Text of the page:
So, in the spirit of White, and because Melissa Sweet’s biography of the writer stands alone in absolute perfection, I will attempt to keep my words (somewhat) brief. I encourage you to experience this marvel for yourself—that is, before you gift it to an aspiring child writer, or to anyone with a fondness for boating, impeccable grammar, farm animals, New England, and manual typewriters. « Read the rest of this entry »
December 18, 2014 Comments Off on Gift Guide 2014 (No. 5): For the Kid Who Has Everything
When gift-giving occasions come around, my friends and relatives get nervous about giving books to my kids. “I’ll never be able to pick something you don’t already have!” they assume. Yet, I want to shout, PLEASE give books to my kids! Some of my all-time favorites have turned up in gifts: books I hadn’t heard about until my kids tore off the wrappings. The beautiful thing about the rich, vast offerings of contemporary children’s publishers is that there are more treasures than one person could ever discover on her own.
That said, I do understand that, when it comes to the holidays, you may be struggling to find a book which rises to the top, which stands apart from all the other gems that your children (or your grandchildren, or your friends’ children) have devoured during the other 364 days of the year. Something that feels a bit different. Something extra special.
The two books I’m going to tell you about today would ordinarily never exist in the same post. They are thematically unrelated. But they are both highly unusual. They both push the boundaries of what a book can do.
They are both a little bit Magic.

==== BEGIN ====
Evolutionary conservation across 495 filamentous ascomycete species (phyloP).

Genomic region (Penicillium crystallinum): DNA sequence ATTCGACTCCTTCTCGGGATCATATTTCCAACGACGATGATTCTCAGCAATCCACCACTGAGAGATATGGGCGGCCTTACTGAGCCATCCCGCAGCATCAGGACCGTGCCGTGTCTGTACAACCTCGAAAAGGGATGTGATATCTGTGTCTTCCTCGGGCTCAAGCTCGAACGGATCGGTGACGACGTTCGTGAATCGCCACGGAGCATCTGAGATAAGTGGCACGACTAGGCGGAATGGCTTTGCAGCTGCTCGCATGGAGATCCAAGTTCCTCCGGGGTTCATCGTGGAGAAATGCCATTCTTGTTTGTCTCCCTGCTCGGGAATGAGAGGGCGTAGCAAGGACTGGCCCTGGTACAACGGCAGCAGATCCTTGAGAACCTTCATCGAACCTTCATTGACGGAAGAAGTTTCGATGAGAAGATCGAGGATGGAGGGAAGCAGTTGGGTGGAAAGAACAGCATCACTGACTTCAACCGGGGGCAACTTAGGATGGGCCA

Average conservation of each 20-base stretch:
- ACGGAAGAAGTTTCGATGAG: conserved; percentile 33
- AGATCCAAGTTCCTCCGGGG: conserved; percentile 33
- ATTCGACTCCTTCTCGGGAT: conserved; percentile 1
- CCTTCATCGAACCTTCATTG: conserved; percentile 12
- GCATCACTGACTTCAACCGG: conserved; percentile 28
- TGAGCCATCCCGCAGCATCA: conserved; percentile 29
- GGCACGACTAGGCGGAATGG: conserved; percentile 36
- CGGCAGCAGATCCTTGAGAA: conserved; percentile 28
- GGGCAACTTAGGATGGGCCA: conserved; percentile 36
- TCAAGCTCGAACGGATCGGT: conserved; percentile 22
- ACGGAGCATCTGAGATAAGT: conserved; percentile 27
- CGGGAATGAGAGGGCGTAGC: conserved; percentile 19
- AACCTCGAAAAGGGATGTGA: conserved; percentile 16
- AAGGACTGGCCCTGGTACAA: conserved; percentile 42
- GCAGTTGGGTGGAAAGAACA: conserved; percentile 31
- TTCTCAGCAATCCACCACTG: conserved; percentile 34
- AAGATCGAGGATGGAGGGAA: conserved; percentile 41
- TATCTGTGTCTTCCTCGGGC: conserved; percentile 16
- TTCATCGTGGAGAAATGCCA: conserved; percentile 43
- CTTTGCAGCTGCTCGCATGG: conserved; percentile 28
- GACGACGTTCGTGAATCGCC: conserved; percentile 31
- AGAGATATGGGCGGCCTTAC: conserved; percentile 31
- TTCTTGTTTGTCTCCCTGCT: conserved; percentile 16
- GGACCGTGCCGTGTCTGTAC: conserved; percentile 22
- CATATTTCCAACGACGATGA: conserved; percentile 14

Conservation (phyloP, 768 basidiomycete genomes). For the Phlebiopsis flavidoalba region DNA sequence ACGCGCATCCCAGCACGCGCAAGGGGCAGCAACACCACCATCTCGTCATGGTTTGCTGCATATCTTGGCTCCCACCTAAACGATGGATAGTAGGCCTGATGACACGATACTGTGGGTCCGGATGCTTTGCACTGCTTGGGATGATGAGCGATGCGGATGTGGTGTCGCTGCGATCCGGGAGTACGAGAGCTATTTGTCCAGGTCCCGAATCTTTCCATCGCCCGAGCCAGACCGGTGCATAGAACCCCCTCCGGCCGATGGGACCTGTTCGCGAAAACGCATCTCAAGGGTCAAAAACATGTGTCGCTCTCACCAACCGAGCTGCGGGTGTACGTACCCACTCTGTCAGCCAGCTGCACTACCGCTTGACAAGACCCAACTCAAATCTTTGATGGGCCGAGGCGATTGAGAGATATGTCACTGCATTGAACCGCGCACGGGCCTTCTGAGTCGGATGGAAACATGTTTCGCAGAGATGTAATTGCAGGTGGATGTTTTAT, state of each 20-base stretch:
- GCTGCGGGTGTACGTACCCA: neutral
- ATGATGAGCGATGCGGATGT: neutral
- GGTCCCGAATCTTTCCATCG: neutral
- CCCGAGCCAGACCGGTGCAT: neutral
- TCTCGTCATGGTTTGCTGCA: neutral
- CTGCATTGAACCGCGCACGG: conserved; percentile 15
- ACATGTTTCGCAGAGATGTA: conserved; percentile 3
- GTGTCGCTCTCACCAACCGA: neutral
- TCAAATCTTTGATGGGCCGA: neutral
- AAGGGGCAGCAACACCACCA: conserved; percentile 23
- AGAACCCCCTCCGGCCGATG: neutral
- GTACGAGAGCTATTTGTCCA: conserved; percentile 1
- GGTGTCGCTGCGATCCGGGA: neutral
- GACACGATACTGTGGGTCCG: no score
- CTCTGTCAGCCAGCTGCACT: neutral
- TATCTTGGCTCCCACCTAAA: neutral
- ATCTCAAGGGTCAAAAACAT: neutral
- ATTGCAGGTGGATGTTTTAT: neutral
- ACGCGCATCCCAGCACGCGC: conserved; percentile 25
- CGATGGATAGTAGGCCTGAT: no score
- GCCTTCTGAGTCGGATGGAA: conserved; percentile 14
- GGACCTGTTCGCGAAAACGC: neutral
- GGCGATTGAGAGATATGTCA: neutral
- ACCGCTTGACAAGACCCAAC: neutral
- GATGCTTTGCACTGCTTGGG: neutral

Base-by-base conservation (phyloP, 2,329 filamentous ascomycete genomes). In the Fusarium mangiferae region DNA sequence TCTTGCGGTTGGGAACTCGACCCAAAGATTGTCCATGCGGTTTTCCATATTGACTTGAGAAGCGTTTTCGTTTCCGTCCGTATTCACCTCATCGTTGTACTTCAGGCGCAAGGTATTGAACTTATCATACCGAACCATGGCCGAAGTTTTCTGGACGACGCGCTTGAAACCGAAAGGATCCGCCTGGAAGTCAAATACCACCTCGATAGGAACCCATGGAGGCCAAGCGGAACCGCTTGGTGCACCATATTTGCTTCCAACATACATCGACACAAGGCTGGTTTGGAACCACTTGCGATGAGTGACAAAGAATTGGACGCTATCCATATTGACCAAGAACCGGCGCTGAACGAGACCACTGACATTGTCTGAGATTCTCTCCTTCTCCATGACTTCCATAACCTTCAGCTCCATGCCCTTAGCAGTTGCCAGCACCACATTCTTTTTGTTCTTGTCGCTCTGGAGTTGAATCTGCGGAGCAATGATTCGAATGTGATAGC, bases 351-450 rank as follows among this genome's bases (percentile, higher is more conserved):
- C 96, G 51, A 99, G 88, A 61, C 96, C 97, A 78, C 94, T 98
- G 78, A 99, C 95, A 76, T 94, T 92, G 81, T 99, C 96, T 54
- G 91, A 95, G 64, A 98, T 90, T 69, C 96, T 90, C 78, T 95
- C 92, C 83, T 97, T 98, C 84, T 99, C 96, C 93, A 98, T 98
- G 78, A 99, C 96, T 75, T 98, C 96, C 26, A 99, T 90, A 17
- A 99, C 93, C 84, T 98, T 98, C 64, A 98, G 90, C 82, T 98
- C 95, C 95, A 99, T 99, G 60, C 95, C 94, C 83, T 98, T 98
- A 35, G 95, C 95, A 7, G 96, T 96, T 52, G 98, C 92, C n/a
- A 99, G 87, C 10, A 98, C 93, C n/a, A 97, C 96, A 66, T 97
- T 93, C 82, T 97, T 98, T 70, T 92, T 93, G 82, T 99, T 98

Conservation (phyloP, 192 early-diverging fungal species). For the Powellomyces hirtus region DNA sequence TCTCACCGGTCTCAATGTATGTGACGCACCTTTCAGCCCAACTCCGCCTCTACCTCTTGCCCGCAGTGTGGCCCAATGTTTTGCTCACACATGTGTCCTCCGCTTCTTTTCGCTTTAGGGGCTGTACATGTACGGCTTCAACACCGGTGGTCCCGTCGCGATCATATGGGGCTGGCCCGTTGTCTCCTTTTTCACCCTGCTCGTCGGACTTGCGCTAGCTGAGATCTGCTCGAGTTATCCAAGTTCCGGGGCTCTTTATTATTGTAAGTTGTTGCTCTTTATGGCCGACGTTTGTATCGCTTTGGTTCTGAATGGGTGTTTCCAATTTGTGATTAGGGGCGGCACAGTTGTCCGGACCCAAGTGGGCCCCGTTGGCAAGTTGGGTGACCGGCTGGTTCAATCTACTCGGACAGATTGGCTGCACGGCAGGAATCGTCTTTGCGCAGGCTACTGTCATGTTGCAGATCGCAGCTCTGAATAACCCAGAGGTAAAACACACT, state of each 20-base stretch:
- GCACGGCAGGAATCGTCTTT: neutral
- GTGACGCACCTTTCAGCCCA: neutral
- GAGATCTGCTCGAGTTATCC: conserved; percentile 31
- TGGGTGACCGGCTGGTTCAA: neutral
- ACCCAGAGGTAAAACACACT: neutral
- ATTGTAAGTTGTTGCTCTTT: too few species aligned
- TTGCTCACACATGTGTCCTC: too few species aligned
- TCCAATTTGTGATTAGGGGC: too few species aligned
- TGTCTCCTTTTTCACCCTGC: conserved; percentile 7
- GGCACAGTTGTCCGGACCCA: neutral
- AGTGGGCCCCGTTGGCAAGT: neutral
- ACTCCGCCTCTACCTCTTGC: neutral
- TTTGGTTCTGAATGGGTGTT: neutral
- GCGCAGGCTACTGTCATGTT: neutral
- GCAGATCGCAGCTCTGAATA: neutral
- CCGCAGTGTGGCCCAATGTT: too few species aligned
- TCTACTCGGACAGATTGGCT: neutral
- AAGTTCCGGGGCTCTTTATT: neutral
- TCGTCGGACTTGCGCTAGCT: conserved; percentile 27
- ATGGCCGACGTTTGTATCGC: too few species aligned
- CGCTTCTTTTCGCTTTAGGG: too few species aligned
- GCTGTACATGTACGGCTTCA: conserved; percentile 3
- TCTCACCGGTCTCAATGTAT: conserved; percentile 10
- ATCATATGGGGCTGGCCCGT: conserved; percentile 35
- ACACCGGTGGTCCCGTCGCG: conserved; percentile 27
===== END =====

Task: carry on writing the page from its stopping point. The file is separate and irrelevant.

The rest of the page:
For starters, giving Jenny Broom and Katie Scott’s Animalium (Ages 7-15) isn’t just giving a book: it’s giving an entire museum. Because flipping through the pages of this oversized volume (at 11” by 15”, think of it as a children’s coffee table book) is like walking through the halls of a natural history museum. Designed to expose the diversity, beauty, and hierarchy of the Animal Kingdom, each spread contains an exquisite—a downright spellbinding—pen-and-ink drawing in the style of a vintage taxonomical plate. Only these aren’t the dusty, faded plates that we recall from our own childhood trips to the museum. These are digitally, brilliantly, and realistically colored, then set against an ivory, archival-weight background. I dare you to look away. You can’t. You’ll want to turn the pages forever (oh right, this is for the children—yes, they’ll want to as well). « Read the rest of this entry »
June 30, 2014 § 4 Comments
JP has decorated his summer journal and is ready to record our adventures (here’s hoping his motivation extends past the first week). Many of these adventures will take us into nature, where there are always metaphors to be discovered about life. Take, for example, our vegetable garden: each morning we wake to budding strawberries, and each evening we return to discover that they have been devoured by the squirrels and cardinals (how dare the latter betray me after I sung their praises right here?!). There’s a lesson somewhere in there about patience and not expecting to get things right the first time. And so we return to bed with renewed hope.
The Dandelion’s Tale (Ages 4-8), a new picture book by Kevin Sheehan and Rob Dunlavey, offers us another metaphor, this one about the fleeting, cyclical nature of life. This gem of a book takes what can be a heavy subject and delivers it in such a subtle, eloquent, kind, and accessible way, that children won’t realize they’re being taught a Great Lesson. Of course, it doesn’t hurt that it stars a dandelion. You’d be hard pressed to find a child that isn’t obsessed with dandelions. A yellow flower that I can pick with no adult getting mad (not to mention wind into chains, tuck behind my ear, or proudly proffer to whatever grown-up happens to be standing near)? A billowy white flower with such delicate seeds that the tiniest puff of breath sends them sailing across the grass? Yes, a child’s love for dandelions runs deep. « Read the rest of this entry »